As preparation for a one-on-one this week with one of the facilitators, I was wondering if I was really getting better as a programmer, by doing what I am doing.
I have heard at numerous places that reading and reflection are keys to getting better. I feel like I haven’t been giving these things much attention in the past couple of weeks. I don’t catch up on reading all the awesome reading material shared on Zulip and I switched from writing this blog post first thing in the morning, to any-time-after-lunch. I don’t think this worked out very well. Writing the post worked as a way to reflect on what I had done yesterday, and what I should be doing today. So, I am back to writing the blog post, first thing in the morning!
Yesterday, I worked on indexing the Python sources in a way that the inspection code can look up, later. During this process, I found that my code to use libclang’s AST wasn’t generic enough, and I had to clean it up to be able to extract useful information from any file in the
We also got to attend a super-awesome talk by Steve Labnik! He talked about his progression from being an application developer, to writing libraries, to working on languages (as a professional developer). He made a lot of interesting and inspiring points during his talk. Some of those that stuck with me are:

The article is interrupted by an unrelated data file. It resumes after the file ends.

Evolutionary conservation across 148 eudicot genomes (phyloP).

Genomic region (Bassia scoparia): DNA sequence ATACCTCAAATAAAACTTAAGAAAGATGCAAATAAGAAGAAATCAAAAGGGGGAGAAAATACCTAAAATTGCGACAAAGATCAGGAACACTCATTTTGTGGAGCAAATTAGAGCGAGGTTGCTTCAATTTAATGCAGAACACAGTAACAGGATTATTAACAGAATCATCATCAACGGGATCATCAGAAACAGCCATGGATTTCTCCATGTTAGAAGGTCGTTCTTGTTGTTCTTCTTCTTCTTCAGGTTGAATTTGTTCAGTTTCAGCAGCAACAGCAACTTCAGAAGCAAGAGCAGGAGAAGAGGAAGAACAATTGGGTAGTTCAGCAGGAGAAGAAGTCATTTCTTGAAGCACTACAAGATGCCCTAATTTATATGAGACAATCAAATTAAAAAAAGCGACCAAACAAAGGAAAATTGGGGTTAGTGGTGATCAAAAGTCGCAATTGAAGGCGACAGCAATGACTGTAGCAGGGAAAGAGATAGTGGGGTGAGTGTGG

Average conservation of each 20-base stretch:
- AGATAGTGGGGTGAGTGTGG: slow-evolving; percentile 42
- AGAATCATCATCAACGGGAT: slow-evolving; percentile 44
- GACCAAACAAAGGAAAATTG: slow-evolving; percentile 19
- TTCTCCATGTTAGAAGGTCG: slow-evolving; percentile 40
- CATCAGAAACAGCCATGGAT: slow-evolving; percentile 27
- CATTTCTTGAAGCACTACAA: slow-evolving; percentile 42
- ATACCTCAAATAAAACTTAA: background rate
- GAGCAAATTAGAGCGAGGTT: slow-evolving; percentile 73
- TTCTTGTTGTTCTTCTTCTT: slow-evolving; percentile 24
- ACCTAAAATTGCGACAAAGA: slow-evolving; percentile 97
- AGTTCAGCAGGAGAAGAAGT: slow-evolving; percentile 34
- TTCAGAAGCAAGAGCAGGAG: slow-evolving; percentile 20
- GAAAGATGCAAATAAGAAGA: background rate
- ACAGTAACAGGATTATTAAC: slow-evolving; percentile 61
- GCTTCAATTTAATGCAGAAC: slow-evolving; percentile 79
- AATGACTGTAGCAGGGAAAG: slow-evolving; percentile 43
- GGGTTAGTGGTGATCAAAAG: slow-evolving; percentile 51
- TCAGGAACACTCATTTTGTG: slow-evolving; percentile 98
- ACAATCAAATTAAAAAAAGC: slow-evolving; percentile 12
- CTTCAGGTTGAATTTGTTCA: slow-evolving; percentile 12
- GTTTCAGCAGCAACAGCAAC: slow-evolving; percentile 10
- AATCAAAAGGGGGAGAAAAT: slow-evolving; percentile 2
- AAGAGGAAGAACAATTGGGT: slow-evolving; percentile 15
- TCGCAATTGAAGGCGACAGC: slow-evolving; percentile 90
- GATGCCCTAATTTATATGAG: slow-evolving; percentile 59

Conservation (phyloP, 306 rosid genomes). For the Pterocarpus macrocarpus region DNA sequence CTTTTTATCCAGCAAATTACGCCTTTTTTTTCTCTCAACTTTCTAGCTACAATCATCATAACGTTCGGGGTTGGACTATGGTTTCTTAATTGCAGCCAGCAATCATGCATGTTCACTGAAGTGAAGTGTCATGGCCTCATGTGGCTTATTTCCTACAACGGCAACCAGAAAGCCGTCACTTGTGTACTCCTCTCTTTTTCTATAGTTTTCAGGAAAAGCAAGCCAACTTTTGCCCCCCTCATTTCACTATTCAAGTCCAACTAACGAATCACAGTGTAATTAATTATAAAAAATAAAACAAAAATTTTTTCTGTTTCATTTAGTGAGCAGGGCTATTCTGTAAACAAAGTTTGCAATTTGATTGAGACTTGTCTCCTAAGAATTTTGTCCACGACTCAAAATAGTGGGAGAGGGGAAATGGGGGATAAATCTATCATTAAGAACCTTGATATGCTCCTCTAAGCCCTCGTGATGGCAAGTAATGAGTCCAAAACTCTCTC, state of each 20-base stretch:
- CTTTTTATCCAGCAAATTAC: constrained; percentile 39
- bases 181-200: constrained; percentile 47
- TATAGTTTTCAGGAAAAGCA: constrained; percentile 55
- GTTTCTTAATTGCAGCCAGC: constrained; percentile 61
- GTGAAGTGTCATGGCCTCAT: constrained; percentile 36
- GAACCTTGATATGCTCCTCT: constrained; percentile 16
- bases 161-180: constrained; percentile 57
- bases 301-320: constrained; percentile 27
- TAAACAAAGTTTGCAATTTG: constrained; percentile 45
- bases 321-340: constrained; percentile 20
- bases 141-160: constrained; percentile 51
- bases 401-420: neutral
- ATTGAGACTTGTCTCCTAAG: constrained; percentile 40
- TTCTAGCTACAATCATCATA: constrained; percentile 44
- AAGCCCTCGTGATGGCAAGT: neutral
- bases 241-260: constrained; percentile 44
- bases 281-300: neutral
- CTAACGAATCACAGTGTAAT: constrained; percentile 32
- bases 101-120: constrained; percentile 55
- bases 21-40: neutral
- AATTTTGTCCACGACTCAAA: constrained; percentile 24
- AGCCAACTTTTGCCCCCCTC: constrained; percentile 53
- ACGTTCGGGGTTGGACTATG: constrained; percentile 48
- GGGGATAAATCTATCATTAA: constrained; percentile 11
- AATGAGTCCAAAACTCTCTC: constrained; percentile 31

- None of these is particularly harder than any of the other. Depending on each person’s personality, or the way their brain works, they are good at doing one or the other.
- Getting good at programming is a matter of showing up, more than about the “genes”. He repeated quite a few times that he disliked the idea of “baby hacker”, and left out the story of his childhood and college programming days! I’m totally stealing his idea of meeting every saturday at 1pm, with a bunch of friends and working until it was 10pm or so, when they could get cheap beer and food! And he did this all through his college! It is interesting that this idea is so similar to Hacker School!
It was a very enjoyable and inspiring talk on the whole.
The plan for today is to actually have the parsed information dumped into some persistent format, and modify the inspect code to actually use it.
I will also be pairing with Kyle for a few hours on working through some of http://mitpress.mit.edu/books/audio-programming-book
Recurse Center, 2014-07-07
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